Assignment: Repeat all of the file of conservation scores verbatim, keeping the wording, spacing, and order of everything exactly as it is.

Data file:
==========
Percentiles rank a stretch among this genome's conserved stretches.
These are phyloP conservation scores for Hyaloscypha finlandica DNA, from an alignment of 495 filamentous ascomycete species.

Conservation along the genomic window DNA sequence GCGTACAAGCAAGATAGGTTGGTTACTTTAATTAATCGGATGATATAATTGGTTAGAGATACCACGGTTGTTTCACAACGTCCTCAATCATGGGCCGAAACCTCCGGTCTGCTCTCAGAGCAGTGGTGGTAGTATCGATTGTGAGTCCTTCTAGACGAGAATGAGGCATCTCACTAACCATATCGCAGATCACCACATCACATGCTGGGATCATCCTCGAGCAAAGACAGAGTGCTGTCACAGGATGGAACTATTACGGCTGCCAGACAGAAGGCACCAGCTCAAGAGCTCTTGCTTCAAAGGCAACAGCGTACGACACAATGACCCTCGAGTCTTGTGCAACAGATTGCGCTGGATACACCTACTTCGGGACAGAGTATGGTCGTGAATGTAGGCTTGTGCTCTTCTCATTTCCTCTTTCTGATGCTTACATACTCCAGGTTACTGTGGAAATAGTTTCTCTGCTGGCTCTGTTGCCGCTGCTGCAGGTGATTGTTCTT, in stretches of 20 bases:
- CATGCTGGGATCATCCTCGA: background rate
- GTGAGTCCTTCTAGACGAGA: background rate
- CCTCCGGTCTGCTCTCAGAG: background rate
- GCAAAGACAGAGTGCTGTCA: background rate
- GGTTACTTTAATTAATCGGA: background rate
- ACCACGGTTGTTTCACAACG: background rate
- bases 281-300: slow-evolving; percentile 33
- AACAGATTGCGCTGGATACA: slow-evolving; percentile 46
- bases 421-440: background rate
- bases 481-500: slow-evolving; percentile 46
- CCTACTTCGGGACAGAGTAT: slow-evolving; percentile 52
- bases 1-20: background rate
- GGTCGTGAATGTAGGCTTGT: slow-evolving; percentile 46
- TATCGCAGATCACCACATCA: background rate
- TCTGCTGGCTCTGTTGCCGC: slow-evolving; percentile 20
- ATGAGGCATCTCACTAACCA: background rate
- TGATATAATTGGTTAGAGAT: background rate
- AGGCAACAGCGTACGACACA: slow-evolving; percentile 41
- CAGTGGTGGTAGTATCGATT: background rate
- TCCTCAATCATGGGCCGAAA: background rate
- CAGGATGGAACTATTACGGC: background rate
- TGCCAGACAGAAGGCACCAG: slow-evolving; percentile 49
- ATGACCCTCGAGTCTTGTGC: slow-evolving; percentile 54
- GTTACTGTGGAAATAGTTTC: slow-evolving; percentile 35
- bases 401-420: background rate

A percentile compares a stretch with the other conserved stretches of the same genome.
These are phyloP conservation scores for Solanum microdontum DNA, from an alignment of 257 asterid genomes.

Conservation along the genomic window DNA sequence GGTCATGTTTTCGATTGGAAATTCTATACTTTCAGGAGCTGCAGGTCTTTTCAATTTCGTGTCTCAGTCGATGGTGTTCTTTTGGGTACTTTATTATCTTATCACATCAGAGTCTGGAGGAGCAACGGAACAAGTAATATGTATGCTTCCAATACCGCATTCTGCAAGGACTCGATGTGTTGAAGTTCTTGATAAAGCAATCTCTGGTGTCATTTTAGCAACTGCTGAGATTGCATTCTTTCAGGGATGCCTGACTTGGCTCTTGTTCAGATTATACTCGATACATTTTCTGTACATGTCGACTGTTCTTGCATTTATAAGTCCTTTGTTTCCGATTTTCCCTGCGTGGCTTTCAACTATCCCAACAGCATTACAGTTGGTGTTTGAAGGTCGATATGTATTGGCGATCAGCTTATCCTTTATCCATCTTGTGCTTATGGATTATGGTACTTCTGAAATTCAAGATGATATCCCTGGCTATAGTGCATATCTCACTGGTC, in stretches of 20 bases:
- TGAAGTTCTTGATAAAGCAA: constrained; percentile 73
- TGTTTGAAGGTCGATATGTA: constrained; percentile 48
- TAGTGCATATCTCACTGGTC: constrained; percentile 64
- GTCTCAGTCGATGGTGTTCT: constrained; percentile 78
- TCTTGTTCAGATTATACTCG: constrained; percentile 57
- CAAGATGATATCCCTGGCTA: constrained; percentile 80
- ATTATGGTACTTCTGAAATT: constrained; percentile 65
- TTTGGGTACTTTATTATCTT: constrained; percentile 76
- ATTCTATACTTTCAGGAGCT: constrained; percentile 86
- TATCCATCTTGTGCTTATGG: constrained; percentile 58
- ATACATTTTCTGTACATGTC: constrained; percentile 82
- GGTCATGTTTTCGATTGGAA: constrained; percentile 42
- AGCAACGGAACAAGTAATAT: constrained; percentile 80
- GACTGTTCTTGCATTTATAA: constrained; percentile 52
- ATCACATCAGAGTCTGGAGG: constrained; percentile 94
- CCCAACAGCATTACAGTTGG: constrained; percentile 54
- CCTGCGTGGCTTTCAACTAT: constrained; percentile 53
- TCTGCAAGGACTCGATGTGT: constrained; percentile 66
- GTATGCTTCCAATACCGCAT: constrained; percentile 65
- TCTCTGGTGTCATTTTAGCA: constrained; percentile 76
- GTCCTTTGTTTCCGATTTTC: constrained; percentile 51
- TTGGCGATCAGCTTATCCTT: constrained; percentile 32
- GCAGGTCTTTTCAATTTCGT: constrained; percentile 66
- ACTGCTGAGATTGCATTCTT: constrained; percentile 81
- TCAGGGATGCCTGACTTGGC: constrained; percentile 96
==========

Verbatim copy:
Percentiles rank a stretch among this genome's conserved stretches.
These are phyloP conservation scores for Hyaloscypha finlandica DNA, from an alignment of 495 filamentous ascomycete species.

Conservation along the genomic window DNA sequence GCGTACAAGCAAGATAGGTTGGTTACTTTAATTAATCGGATGATATAATTGGTTAGAGATACCACGGTTGTTTCACAACGTCCTCAATCATGGGCCGAAACCTCCGGTCTGCTCTCAGAGCAGTGGTGGTAGTATCGATTGTGAGTCCTTCTAGACGAGAATGAGGCATCTCACTAACCATATCGCAGATCACCACATCACATGCTGGGATCATCCTCGAGCAAAGACAGAGTGCTGTCACAGGATGGAACTATTACGGCTGCCAGACAGAAGGCACCAGCTCAAGAGCTCTTGCTTCAAAGGCAACAGCGTACGACACAATGACCCTCGAGTCTTGTGCAACAGATTGCGCTGGATACACCTACTTCGGGACAGAGTATGGTCGTGAATGTAGGCTTGTGCTCTTCTCATTTCCTCTTTCTGATGCTTACATACTCCAGGTTACTGTGGAAATAGTTTCTCTGCTGGCTCTGTTGCCGCTGCTGCAGGTGATTGTTCTT, in stretches of 20 bases:
- CATGCTGGGATCATCCTCGA: background rate
- GTGAGTCCTTCTAGACGAGA: background rate
- CCTCCGGTCTGCTCTCAGAG: background rate
- GCAAAGACAGAGTGCTGTCA: background rate
- GGTTACTTTAATTAATCGGA: background rate
- ACCACGGTTGTTTCACAACG: background rate
- bases 281-300: slow-evolving; percentile 33
- AACAGATTGCGCTGGATACA: slow-evolving; percentile 46
- bases 421-440: background rate
- bases 481-500: slow-evolving; percentile 46
- CCTACTTCGGGACAGAGTAT: slow-evolving; percentile 52
- bases 1-20: background rate
- GGTCGTGAATGTAGGCTTGT: slow-evolving; percentile 46
- TATCGCAGATCACCACATCA: background rate
- TCTGCTGGCTCTGTTGCCGC: slow-evolving; percentile 20
- ATGAGGCATCTCACTAACCA: background rate
- TGATATAATTGGTTAGAGAT: background rate
- AGGCAACAGCGTACGACACA: slow-evolving; percentile 41
- CAGTGGTGGTAGTATCGATT: background rate
- TCCTCAATCATGGGCCGAAA: background rate
- CAGGATGGAACTATTACGGC: background rate
- TGCCAGACAGAAGGCACCAG: slow-evolving; percentile 49
- ATGACCCTCGAGTCTTGTGC: slow-evolving; percentile 54
- GTTACTGTGGAAATAGTTTC: slow-evolving; percentile 35
- bases 401-420: background rate

A percentile compares a stretch with the other conserved stretches of the same genome.
These are phyloP conservation scores for Solanum microdontum DNA, from an alignment of 257 asterid genomes.

Conservation along the genomic window DNA sequence GGTCATGTTTTCGATTGGAAATTCTATACTTTCAGGAGCTGCAGGTCTTTTCAATTTCGTGTCTCAGTCGATGGTGTTCTTTTGGGTACTTTATTATCTTATCACATCAGAGTCTGGAGGAGCAACGGAACAAGTAATATGTATGCTTCCAATACCGCATTCTGCAAGGACTCGATGTGTTGAAGTTCTTGATAAAGCAATCTCTGGTGTCATTTTAGCAACTGCTGAGATTGCATTCTTTCAGGGATGCCTGACTTGGCTCTTGTTCAGATTATACTCGATACATTTTCTGTACATGTCGACTGTTCTTGCATTTATAAGTCCTTTGTTTCCGATTTTCCCTGCGTGGCTTTCAACTATCCCAACAGCATTACAGTTGGTGTTTGAAGGTCGATATGTATTGGCGATCAGCTTATCCTTTATCCATCTTGTGCTTATGGATTATGGTACTTCTGAAATTCAAGATGATATCCCTGGCTATAGTGCATATCTCACTGGTC, in stretches of 20 bases:
- TGAAGTTCTTGATAAAGCAA: constrained; percentile 73
- TGTTTGAAGGTCGATATGTA: constrained; percentile 48
- TAGTGCATATCTCACTGGTC: constrained; percentile 64
- GTCTCAGTCGATGGTGTTCT: constrained; percentile 78
- TCTTGTTCAGATTATACTCG: constrained; percentile 57
- CAAGATGATATCCCTGGCTA: constrained; percentile 80
- ATTATGGTACTTCTGAAATT: constrained; percentile 65
- TTTGGGTACTTTATTATCTT: constrained; percentile 76
- ATTCTATACTTTCAGGAGCT: constrained; percentile 86
- TATCCATCTTGTGCTTATGG: constrained; percentile 58
- ATACATTTTCTGTACATGTC: constrained; percentile 82
- GGTCATGTTTTCGATTGGAA: constrained; percentile 42
- AGCAACGGAACAAGTAATAT: constrained; percentile 80
- GACTGTTCTTGCATTTATAA: constrained; percentile 52
- ATCACATCAGAGTCTGGAGG: constrained; percentile 94
- CCCAACAGCATTACAGTTGG: constrained; percentile 54
- CCTGCGTGGCTTTCAACTAT: constrained; percentile 53
- TCTGCAAGGACTCGATGTGT: constrained; percentile 66
- GTATGCTTCCAATACCGCAT: constrained; percentile 65
- TCTCTGGTGTCATTTTAGCA: constrained; percentile 76
- GTCCTTTGTTTCCGATTTTC: constrained; percentile 51
- TTGGCGATCAGCTTATCCTT: constrained; percentile 32
- GCAGGTCTTTTCAATTTCGT: constrained; percentile 66
- ACTGCTGAGATTGCATTCTT: constrained; percentile 81
- TCAGGGATGCCTGACTTGGC: constrained; percentile 96